Not unlike a Metro-North Hudson line commuter train during rush hour, the long planned Hudson River Greenway project in the Bronx is moving slowly down the track toward its final destination.
Bob Bender, chair of Community Board 8’s special greenway committee, says the community organization is in discussions with the Trust for Public Land to conduct an engineering study for the project, intended to create long-demanded access to the Hudson River through trails and parks. The trust is a national non-profit focused on building and preserving parks, playgrounds and trails across the country.
Carter Strickland, a former city environmental protection department commissioner, is the trust’s New York and New Jersey director. He told Bender and Cliff Stanton, chair of the Friends of the Hudson River Greenway, his group is interested in the project. There were a few hoops to jump through, but Strickland told them he wanted to help.
Often, the trust will buy land, fix it up, and hand it over to municipalities on the condition they preserve it. But all Bender was looking for was for an entity to shoulder the cost of an engineering study — something CB8 is unable to pay for.
“The ink is not dry,” Strickland said. “But we’re very interested.”
The engineering study is expected to cost millions and could take several years. Bender and the greenway advocates plan to find funding sources for the trust, who would then hire a firm to develop a greenway park design.
The special committee last met in October to discuss the results of a feasibility study produced by Metro-North, whose tracks run along the Hudson River — right where Bender and other committee members hope to turn into walking and bike paths. Although Metro-North itself won’t participate in the construction or maintenance of the park, the railroad did say a greenway along that part of the river was doable.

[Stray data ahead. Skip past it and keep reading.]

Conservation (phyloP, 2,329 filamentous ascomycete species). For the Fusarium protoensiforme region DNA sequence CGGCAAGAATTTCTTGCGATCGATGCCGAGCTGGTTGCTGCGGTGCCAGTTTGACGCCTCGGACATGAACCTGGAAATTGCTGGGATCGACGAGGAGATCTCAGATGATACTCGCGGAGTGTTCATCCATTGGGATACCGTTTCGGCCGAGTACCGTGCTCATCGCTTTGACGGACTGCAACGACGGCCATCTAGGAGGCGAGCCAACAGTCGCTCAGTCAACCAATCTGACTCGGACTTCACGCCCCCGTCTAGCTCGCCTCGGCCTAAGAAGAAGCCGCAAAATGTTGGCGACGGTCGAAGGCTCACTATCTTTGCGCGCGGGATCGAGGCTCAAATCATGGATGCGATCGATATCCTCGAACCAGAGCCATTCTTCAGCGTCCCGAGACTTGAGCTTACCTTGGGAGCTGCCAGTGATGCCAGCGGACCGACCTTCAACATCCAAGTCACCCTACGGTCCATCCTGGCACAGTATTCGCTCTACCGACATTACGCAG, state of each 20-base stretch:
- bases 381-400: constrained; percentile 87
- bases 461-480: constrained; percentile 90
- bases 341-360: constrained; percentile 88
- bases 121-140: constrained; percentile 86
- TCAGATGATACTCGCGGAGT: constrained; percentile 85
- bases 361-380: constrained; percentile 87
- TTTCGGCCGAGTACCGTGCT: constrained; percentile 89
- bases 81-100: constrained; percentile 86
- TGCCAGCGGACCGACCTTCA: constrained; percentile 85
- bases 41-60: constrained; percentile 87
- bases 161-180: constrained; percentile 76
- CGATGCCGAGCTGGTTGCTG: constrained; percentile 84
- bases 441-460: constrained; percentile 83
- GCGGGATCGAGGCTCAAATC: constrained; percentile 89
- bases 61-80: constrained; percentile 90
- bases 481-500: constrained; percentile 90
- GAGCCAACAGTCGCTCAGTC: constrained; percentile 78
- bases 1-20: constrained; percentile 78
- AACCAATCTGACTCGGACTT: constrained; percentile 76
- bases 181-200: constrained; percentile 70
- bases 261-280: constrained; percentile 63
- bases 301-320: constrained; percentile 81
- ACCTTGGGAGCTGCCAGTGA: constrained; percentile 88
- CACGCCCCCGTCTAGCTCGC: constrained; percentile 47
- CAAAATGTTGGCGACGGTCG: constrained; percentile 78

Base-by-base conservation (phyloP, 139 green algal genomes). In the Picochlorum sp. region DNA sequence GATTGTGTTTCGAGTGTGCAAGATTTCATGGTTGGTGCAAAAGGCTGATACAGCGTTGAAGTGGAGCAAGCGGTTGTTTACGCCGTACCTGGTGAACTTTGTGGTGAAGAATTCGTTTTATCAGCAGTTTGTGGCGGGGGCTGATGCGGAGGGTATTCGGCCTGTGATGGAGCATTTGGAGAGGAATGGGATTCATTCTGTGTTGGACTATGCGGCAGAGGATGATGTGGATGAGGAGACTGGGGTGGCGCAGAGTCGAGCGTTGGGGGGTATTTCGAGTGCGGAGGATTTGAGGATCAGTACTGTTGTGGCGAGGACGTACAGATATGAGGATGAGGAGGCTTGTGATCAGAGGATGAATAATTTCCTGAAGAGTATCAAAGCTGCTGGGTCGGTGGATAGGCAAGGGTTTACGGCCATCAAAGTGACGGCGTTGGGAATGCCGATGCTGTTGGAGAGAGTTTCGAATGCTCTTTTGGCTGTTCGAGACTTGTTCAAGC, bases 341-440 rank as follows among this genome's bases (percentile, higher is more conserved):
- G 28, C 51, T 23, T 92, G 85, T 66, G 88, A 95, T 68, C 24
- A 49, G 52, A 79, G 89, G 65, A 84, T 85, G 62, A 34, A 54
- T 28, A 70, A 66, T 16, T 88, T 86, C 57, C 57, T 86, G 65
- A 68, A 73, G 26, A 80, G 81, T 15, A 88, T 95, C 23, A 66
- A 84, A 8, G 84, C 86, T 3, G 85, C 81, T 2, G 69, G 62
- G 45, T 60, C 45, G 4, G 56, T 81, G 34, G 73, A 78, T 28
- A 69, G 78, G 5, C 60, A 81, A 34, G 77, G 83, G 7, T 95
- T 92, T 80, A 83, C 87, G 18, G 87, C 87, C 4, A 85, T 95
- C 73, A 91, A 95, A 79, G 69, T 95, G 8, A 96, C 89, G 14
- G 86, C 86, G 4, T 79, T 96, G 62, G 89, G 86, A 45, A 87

Metro-North officials warned, however, that building a three-mile trail from scratch along the Hudson River between Yonkers and Spuyten Duyvil won’t be easy. The overall plan is more than just cost and design. Whoever leads the project would have to negotiate with various property owners along the route, address security concerns, and find a way to prevent flooding.
Yet, it’s those challenges that attracted Strickland to the greenway project.
“Its kind of replicable around the region,” Strickland said. If a greenway can be built along the Hudson Line in the Bronx, it can be built along the same line all the way to Poughkeepsie — or even along the New Haven Line.
“We’re very bullish,” Strickland added.
First, Bender must find the engineering study funding needed to take the next step.
Bender outlined several possible sources he and others were hoping to explore at the committee’s June 13 meeting at The Riverdale Y.
Councilman Andrew Cohen — who connect Bender and Stanton with Strickland — pledged to find $500,000 for the greenway in the 2020-21 city budget, Bender said. But that money won’t be available until next July at the earliest.
Another possible funding source would be the Hudson River Valley Greenway Authority, which Bender says can give up to $500,000 in matching grants to city greenway projects. Ultimately, the study will cost at least $1 million, Bender believes.
Ideally, Bender wants to get Metro-North back on board. In the wake of 2012’s Hurricane Sandy, the MTA re-evaluated its entire system of buses, trains and subways to prepare for rising sea levels and destructive weather events caused by climate change.
Part of the consideration included elevating portions of track and certain substations to prevent future flooding. Flood prevention measures and the construction of the greenway could provide an opportunity for collaboration, especially with existing tracks at mostly river level not far from the Hudson’s banks.
“It would seem to be the case that Metro-North may have to, at some point in the not-too-distant future, do something to fortify the river bank,” Bender said. “So there could … be some significant synergy between what Metro-North may have to do and the greenway.”
Metro-North could not be reached for comment.
Cyclist Eric Milland, however, has a different plan to secure funding — one he said would guarantee the greenway would be built right away.
“Name it the ‘Honorable Mario Cuomo Greenway,’” Milland said, noting the former Tappan Zee Bridge spanning the Hudson between Westchester and Rockland counties that bears the name of Gov. Andrew Cuomo’s father.
Bender laughed at the idea, even suggesting — jokingly, of course — auctioning off the greenway’s naming rights to the highest bidder. Ultimately, the low seven-figure price tag for the engineering study is peanuts compared to the projected nine-figure cost for the greenway’s construction.
But for Bender, incremental progress means the greenway project is at least moving in the right direction.
“We had to cross the bridge that was in front of us,” Bender said. “And that’s what we have now done.”